Figure 1. For patients over the age of 65, use of both the Internet and social media remain low.

Seventy-four percent of patients aged 50-64 are on the Internet. Twenty-four percent own smart phones. Only 4% are on Facebook. This group makes up the balance of your surgical and pathology practice. Again, their satisfaction is paramount. They will be searching for you online, and visiting your Web site from their desktop. But this is not an audience widely participating in mobile viewing, social sharing or online review posting.

Perhaps you have a strong LASIK practice, lots of wellness eye care, contact lens fittings and an optical shop? Most of your patients are under age 50. Roughly 90% of adults 18-49 use the Internet, 50% own smart phones and 75% are on Facebook. This is the patient who is talking up, or tearing down, your practice online. This is the audience that needs mobile access to your site, online scheduling, video communication and a strong social presence. If this isn't your practice today, don't panic. You have time to evolve before they'll need your care.

If we hone in who we serve, the type of patient we'd like to see more of, and consider how they are most comfortable communicating with us, we will have taken a great step in improving patient satisfaction. Stop chasing every review, and focus instead on the experience and result people visiting you today achieve.

Ask and Ye Shall Receive

We know if patients are satisfied by asking them. Yet I find very few ophthalmology offices employ consistent, reliable patient surveying. Even fewer use employee surveying. How do you know how good you are if you don't ask? Focus on what you want to know: “How's your vision? Did we change it, improve it, stabilize it? Is your vision what you expect? Are you happy with the procedure or solution you chose? What would you do differently?” Secondarily, you want to know how they like the experience you provide. Your office? Your parking? Your doctors? Your staff? Only ask about things you can fix. If parking is awful, and you're locked into that building with that garage, don't ask, because you can't change it.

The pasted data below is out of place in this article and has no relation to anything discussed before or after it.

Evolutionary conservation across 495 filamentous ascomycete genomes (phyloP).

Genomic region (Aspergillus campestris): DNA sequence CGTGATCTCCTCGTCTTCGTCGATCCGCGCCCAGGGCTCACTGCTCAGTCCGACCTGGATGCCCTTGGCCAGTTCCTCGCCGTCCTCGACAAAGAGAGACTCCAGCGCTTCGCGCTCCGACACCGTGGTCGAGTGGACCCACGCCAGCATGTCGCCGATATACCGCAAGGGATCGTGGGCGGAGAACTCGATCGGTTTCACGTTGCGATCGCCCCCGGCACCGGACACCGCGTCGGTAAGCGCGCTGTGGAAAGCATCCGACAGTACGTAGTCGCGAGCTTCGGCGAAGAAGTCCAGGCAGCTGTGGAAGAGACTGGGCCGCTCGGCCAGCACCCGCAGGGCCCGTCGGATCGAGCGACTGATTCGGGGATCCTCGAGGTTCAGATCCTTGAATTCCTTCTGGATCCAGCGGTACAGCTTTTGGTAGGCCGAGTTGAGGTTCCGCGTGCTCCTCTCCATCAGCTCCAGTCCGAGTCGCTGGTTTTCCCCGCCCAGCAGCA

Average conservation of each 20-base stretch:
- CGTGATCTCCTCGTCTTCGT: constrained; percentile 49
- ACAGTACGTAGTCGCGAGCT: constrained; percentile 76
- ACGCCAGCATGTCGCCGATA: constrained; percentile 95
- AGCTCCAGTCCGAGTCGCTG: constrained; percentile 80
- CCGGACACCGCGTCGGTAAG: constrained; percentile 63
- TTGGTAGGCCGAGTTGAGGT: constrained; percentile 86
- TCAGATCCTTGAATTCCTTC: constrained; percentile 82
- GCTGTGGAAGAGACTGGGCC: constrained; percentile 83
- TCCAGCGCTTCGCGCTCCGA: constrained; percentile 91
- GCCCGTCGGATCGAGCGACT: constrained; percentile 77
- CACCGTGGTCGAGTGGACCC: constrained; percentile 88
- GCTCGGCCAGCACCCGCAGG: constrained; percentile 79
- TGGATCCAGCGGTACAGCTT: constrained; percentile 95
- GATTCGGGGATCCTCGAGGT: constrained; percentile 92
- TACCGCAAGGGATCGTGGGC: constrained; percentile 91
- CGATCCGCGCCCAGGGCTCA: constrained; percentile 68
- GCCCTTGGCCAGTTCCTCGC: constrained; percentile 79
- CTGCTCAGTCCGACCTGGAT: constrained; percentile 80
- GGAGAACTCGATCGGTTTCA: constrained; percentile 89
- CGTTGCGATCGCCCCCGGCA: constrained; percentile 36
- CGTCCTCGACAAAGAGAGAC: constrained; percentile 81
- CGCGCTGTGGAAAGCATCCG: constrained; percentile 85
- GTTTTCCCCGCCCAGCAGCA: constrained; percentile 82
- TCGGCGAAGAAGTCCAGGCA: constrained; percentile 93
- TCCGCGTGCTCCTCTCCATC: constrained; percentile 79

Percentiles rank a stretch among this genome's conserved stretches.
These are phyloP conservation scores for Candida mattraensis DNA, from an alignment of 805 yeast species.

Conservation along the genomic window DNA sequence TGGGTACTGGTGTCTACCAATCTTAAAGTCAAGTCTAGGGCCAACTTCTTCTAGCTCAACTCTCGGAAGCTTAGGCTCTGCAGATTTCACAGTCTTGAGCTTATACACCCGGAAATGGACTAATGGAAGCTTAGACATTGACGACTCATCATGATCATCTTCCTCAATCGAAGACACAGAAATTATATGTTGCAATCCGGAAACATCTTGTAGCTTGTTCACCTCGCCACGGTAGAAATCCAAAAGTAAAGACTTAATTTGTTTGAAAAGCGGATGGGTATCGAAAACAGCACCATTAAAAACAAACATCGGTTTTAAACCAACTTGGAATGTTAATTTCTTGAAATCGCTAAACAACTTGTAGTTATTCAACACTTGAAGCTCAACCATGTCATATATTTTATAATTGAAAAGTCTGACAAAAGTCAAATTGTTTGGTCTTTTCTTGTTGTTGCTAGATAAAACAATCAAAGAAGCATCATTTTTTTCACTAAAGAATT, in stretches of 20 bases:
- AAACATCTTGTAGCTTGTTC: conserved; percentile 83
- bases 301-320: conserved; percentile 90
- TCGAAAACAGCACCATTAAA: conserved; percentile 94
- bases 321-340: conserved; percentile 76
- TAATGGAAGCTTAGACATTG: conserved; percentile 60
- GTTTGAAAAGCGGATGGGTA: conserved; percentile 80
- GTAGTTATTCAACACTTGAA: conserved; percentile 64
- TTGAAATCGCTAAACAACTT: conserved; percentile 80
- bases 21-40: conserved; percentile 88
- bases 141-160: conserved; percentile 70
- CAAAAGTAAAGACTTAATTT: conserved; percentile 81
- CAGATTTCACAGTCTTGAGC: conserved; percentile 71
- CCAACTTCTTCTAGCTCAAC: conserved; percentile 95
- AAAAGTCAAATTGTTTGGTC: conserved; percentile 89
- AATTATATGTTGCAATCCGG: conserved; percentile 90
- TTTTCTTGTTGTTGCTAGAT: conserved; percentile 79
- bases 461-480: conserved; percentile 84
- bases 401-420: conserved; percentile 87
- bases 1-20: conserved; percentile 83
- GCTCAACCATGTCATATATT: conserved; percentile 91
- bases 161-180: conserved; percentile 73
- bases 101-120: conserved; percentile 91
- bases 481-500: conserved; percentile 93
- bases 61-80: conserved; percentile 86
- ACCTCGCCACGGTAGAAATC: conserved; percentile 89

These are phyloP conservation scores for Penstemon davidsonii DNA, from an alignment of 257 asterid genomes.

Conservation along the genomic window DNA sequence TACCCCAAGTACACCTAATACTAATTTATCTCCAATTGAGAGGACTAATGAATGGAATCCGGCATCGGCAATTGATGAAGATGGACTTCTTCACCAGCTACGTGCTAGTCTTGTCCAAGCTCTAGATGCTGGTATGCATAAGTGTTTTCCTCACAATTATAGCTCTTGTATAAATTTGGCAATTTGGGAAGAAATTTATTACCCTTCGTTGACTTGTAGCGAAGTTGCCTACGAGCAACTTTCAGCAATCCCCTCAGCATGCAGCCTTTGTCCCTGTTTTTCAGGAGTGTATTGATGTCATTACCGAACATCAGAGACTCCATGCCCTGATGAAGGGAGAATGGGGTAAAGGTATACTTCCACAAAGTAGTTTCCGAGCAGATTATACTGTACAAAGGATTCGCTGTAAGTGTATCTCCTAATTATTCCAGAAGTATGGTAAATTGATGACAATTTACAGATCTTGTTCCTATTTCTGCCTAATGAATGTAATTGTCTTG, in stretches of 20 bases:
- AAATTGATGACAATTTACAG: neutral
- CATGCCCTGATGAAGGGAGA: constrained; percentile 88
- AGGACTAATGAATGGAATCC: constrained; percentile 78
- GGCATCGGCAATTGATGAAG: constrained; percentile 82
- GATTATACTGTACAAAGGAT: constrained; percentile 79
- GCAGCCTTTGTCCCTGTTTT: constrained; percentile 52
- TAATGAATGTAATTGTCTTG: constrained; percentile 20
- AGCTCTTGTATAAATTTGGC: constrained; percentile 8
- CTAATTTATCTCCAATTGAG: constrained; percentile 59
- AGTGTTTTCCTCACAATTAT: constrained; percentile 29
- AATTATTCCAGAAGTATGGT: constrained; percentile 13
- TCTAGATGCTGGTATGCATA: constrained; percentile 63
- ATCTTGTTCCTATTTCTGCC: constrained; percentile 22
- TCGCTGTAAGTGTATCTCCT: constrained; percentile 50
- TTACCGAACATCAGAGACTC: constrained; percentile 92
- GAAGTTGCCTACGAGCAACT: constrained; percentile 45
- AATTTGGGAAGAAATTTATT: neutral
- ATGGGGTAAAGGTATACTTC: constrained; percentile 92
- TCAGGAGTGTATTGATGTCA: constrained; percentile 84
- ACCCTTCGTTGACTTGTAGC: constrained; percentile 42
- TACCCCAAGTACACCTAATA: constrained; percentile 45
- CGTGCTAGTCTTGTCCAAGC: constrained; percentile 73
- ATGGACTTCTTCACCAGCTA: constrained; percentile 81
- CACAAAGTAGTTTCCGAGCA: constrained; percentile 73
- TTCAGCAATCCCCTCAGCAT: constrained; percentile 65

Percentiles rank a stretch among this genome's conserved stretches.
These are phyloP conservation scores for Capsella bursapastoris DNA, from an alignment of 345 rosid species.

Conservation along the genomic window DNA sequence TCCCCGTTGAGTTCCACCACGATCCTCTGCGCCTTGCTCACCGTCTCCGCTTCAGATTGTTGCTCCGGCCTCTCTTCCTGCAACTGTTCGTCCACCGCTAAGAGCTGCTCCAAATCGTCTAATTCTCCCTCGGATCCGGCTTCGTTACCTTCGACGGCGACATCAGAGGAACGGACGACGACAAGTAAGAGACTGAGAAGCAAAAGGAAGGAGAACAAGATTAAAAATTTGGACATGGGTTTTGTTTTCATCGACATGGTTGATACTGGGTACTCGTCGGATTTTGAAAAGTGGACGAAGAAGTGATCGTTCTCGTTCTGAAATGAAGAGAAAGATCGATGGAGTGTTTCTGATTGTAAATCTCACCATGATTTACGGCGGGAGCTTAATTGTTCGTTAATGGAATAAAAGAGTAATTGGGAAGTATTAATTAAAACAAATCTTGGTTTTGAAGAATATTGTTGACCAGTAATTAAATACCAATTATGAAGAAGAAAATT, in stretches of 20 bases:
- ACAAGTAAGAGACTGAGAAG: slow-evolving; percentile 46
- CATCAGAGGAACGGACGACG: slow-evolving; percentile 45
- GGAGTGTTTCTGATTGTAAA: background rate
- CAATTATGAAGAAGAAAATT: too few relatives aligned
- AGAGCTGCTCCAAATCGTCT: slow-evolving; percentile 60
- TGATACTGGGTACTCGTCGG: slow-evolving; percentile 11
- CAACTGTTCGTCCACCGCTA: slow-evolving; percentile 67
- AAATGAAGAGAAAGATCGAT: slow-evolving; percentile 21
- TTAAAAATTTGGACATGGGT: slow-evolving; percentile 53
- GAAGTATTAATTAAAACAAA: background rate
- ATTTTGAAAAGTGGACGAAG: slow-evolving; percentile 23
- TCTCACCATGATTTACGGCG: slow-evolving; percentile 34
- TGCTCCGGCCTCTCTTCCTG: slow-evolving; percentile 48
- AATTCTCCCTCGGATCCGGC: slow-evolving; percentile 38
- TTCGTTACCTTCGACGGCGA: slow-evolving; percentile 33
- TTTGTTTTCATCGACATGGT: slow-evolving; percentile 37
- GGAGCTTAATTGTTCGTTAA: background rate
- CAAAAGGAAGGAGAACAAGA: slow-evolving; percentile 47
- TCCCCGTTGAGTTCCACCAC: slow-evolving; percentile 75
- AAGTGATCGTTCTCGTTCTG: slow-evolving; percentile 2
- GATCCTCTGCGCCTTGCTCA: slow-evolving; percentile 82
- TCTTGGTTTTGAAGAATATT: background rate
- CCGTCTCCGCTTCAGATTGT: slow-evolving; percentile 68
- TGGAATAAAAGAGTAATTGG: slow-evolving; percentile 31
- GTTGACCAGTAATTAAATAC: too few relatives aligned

Two words of caution as you construct a satisfaction survey: be brief! Consumers are surveyed to death, from the phone provider to that last hotel stay to survey pop-ups when browsing an article or making a purchase. Survey exhaustion is prevalent. Keep your questions to the point, concentrating only on those areas you want to improve.

You can deploy a transactional survey (How satisfied are you with this encounter today?) or a relationship survey (How satisfied are you with us overall? Or with your cataract surgery results? Or your glaucoma therapy?).

I generally field relationship surveys, since we're measuring satisfaction with specific vision outcomes. We establish a baseline, then monitor improvement or decline over time. When measuring lens replacement satisfaction, we send out a written survey and/or an online survey to every IOL patient from the prior 2-3 years. These results serve as a benchmark for all future performance reporting.

How many responses do you need to gain meaningful results? Figure 2 shows statistically significant sample sizes at varying confidence intervals.4 If you implanted 500 IOLs over the last two years and want to survey this population, you need 217 responses to have 95% confidence in the results at +/- 5pp of accuracy. This is easily doable if you ask for and acknowledge participation appropriately.

Figure 2. Here's a guide to the size of the survey sample you will need to obtain results you can trust.